Team 2 – Wildfire Resource Simulator

In the interest of informing the public about aerial firefighting, Fire Armada assigned the CS24-02 team with the task of developing a historical graphic simulation. The simulation depicts wildfires and the flights of large firefighting aircraft in the United States from 2020 through 2022. The project involved developing a web application that features an interactive map and timeline showcasing fires, flight paths of firefighting aircraft, and the locations of tanker bases used for loading fire retardant and refueling. Additionally, the application includes a dashboard that displays statistically-derived graphs and other insightful visualizations.
Team members: Kole Davis, Drew Bogdan, Kevin Dang, Vincent Do, Claire Yegian


Team 21 – Drinking Water System Resilience to Wildfire

The ENSC 24-21 team engaged in the beginning of a five-year research program funded by the U.S. Forest Service evaluating drinking water system challenges and costs for wildfire preparedness in the Western US. They assessed and confirmed the effectiveness of the Eugene water treatment plant post-wildfire impacts, investigated wildfire impacts on treatment processes, and proposed mitigation strategies for water distribution system contamination. The team developed effective testing methodologies and contributed to initial data collection for how to treat wildfire-impacted waters and manage water distribution system contamination.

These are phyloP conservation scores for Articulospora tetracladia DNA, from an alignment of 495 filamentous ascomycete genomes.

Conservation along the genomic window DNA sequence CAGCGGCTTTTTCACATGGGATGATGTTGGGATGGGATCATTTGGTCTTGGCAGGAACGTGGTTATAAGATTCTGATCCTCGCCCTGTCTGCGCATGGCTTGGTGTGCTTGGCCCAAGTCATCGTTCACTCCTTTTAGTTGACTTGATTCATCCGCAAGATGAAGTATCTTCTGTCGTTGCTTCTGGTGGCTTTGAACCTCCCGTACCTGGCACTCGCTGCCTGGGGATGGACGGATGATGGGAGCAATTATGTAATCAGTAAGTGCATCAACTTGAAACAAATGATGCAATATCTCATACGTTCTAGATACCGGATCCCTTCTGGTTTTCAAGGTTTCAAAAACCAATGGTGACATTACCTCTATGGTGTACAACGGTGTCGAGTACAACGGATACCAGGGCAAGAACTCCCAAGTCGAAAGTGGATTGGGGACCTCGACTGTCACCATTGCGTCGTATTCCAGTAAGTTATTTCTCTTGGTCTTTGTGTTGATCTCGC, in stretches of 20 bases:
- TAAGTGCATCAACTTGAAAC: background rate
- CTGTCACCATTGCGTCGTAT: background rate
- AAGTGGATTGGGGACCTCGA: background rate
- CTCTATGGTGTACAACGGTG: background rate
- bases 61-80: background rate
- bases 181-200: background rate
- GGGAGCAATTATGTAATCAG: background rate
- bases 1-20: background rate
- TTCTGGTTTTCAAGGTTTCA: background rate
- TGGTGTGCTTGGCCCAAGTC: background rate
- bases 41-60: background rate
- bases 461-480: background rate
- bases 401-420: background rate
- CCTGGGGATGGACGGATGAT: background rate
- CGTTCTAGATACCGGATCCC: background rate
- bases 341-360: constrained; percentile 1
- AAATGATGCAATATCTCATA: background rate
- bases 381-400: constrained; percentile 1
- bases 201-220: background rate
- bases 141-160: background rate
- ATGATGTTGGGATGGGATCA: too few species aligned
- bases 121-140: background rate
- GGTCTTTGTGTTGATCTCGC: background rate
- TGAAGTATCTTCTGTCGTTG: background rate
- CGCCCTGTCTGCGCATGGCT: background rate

Team members: Pablo Gomez, Adam Chin, Matt Foley, Noah Hoefer, Mark Chayka


Team 22 – Bringing Netherland’s Sustainable Practices to Gonzaga’s Campus

partial map of campus
In the summer of 2022, all members of the team traveled to Delft, Netherlands to study sustainable cities alongside GU Civil Engineering faculty. After their return, Gonzaga tasked EN24-22 with determining solutions to help the campus reach the goals outlined in the Spokane Sustainability Action Plan and the Gonzaga Climate Action Plan. Through reviewing these plans the team identified three areas of focus: transportation, water management, and buildings & energy. The team performed a comprehensive existing conditions study to identify problems in the focus areas on campus that would benefit from implementing sustainable design practices from the Netherlands. EN24-22 developed a conceptual design for the North Astor Street and Cataldo Way corridor that demonstrates stormwater infiltration basins, green facades, and bicycle and pedestrian priority streets.